Hurricane Katrina may still be causing health problems for south Louisiana residents, even causing more heart attacks. In a report that was presented at the American College of Cardiology meeting in Orlando, Fla. Sunday, doctors at Tulane University Hospital and Clinic report a threefold increase in the rate of heart attacks since Hurricane Katrina in August 2005. The Associated Press reports:
In the two years before Katrina, the researchers found heart attacks accounted for 150 of the 21,229 patients admitted to the downtown hospital. In the two years since the hospital reopened in early 2006, there were 246 heart attacks out of 11,282 patients — a change from about 0.7 percent of admissions to nearly 2.2 percent.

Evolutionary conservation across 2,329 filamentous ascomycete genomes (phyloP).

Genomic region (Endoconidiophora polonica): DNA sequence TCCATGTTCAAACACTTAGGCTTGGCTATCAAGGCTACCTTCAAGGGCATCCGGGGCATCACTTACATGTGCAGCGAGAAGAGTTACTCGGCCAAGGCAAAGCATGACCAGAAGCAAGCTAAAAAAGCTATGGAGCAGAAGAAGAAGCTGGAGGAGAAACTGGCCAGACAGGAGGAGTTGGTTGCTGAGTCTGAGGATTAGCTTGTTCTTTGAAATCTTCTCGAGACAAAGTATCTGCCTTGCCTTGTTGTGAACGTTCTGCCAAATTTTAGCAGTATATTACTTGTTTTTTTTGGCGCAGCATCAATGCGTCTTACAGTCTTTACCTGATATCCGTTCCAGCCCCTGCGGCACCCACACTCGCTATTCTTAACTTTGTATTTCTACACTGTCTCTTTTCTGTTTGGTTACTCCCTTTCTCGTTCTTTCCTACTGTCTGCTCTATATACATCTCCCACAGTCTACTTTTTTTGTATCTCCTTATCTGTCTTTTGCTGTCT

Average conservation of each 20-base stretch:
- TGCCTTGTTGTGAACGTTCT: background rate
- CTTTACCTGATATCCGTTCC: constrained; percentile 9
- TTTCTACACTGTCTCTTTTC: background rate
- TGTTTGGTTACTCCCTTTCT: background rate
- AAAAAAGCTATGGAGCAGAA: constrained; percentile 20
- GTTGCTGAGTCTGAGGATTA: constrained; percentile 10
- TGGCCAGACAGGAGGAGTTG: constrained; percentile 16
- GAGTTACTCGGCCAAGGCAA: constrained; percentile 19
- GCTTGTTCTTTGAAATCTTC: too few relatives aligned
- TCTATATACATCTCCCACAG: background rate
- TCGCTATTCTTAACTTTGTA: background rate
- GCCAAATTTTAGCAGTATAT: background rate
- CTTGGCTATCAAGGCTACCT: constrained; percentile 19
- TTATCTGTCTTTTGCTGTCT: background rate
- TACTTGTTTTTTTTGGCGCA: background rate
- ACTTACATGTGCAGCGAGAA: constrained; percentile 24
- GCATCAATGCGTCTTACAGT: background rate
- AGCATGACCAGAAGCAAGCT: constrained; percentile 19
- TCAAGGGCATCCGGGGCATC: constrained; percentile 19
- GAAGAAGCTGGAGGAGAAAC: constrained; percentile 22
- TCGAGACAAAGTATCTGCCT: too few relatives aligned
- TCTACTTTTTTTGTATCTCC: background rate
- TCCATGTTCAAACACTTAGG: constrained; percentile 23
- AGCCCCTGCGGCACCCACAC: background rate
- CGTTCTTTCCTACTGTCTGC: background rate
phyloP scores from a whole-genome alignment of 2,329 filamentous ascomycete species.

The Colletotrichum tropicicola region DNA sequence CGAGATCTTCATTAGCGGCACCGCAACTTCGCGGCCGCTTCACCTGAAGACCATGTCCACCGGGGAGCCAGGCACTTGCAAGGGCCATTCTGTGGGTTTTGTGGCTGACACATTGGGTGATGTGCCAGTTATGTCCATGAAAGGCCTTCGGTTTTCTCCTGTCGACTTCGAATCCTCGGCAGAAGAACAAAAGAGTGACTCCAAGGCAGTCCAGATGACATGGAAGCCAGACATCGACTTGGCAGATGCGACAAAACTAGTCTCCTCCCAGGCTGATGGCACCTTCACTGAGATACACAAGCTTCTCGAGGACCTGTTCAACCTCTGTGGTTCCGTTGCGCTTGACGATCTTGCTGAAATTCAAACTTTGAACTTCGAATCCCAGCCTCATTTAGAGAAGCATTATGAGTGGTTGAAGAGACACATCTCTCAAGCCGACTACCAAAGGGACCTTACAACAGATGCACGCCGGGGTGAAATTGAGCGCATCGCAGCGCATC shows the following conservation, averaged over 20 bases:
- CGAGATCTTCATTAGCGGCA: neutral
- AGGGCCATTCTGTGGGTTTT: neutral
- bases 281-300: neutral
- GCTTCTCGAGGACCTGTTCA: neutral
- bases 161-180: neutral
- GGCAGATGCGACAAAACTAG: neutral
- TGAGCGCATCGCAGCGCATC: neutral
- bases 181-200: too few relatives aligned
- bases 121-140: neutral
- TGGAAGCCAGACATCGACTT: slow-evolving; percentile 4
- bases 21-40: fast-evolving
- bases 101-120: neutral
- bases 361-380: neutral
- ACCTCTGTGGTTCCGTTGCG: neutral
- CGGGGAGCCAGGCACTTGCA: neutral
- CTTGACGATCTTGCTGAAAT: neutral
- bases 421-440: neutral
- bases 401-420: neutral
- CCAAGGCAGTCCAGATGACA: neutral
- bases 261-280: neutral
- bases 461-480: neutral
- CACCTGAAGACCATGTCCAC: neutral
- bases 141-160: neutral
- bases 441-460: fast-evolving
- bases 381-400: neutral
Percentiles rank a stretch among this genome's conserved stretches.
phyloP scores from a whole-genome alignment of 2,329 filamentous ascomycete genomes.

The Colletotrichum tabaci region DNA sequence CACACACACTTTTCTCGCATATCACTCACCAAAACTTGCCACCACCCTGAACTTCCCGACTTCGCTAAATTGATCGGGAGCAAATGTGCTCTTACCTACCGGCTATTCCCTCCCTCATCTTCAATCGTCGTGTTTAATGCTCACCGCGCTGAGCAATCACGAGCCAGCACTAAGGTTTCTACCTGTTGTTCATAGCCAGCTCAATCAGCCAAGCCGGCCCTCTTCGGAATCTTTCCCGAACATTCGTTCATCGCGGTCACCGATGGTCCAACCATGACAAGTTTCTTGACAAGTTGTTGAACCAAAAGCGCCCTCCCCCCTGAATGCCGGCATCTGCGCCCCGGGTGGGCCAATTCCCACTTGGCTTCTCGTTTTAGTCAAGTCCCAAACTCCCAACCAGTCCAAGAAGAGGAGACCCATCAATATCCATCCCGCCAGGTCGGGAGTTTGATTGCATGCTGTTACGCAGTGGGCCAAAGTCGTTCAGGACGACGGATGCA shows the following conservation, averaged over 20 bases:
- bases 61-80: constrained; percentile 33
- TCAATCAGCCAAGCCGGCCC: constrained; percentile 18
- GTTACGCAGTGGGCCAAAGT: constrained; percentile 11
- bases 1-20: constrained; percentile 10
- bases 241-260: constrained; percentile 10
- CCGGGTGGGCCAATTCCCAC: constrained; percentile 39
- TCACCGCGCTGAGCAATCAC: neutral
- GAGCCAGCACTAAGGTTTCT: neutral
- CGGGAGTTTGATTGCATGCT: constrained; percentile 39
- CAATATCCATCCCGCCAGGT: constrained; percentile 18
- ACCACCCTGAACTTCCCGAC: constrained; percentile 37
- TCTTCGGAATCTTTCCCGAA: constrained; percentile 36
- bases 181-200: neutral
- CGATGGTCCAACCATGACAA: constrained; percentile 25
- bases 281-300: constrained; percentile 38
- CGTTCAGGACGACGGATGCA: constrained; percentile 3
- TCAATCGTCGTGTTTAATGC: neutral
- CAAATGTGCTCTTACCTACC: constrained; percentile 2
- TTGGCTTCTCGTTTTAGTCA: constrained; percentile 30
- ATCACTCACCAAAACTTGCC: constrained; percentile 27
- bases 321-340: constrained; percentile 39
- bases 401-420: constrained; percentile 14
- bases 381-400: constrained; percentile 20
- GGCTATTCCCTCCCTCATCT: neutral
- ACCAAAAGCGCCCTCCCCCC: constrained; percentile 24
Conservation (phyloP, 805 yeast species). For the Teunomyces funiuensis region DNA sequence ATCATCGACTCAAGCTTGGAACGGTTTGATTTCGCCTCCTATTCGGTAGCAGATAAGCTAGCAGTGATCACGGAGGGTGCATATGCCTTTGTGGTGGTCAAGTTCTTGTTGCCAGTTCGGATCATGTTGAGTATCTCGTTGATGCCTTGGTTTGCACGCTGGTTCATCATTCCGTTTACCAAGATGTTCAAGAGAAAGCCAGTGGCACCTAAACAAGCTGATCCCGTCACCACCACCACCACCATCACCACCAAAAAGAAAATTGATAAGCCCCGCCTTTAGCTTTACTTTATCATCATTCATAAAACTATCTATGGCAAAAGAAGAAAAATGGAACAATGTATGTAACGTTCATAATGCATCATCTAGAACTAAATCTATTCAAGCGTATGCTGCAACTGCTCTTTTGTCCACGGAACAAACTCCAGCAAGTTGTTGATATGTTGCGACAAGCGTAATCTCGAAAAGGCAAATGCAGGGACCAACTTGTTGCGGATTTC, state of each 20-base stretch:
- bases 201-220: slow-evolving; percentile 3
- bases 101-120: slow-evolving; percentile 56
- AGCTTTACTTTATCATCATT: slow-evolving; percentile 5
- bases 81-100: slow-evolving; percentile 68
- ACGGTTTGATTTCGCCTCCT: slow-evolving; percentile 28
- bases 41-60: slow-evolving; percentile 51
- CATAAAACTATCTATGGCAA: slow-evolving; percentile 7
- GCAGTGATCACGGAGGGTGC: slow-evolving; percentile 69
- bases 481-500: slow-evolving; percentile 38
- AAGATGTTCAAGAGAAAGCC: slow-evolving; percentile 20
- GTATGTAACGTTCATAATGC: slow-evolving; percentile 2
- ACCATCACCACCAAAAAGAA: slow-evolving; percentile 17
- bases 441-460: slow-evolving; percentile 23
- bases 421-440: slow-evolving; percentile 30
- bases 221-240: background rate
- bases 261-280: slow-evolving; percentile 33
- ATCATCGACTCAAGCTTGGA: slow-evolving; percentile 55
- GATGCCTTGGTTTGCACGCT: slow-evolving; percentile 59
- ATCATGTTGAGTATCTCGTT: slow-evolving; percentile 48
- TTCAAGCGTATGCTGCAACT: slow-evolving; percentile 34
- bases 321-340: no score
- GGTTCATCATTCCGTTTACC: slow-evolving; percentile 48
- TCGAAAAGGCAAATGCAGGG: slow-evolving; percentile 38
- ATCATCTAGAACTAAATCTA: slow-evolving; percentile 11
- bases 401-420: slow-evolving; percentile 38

Post-Katrina heart attack patients also were more likely to need surgery or artery-opening procedures and less likely to have jobs or medical insurance than their pre-storm counterparts. They were more likely to smoke or to abuse drugs or alcohol, and less likely to be taking medicine prescribed to ward off strokes or heart attacks.
There are still questions though about the study: Are the heart attacks Katrina-related or are patients who might have gone to one of the other area hospitals still shuttered just finding their way to Tulane?

ABC News also had this recent piece about the subject.

To post a comment, please log into your IND account. If you do not have an account, click the "register" button to create one. Facebook comments can be used as an alternative to creating an account at theIND.com.

Advertisement
Advertisement
Advertisement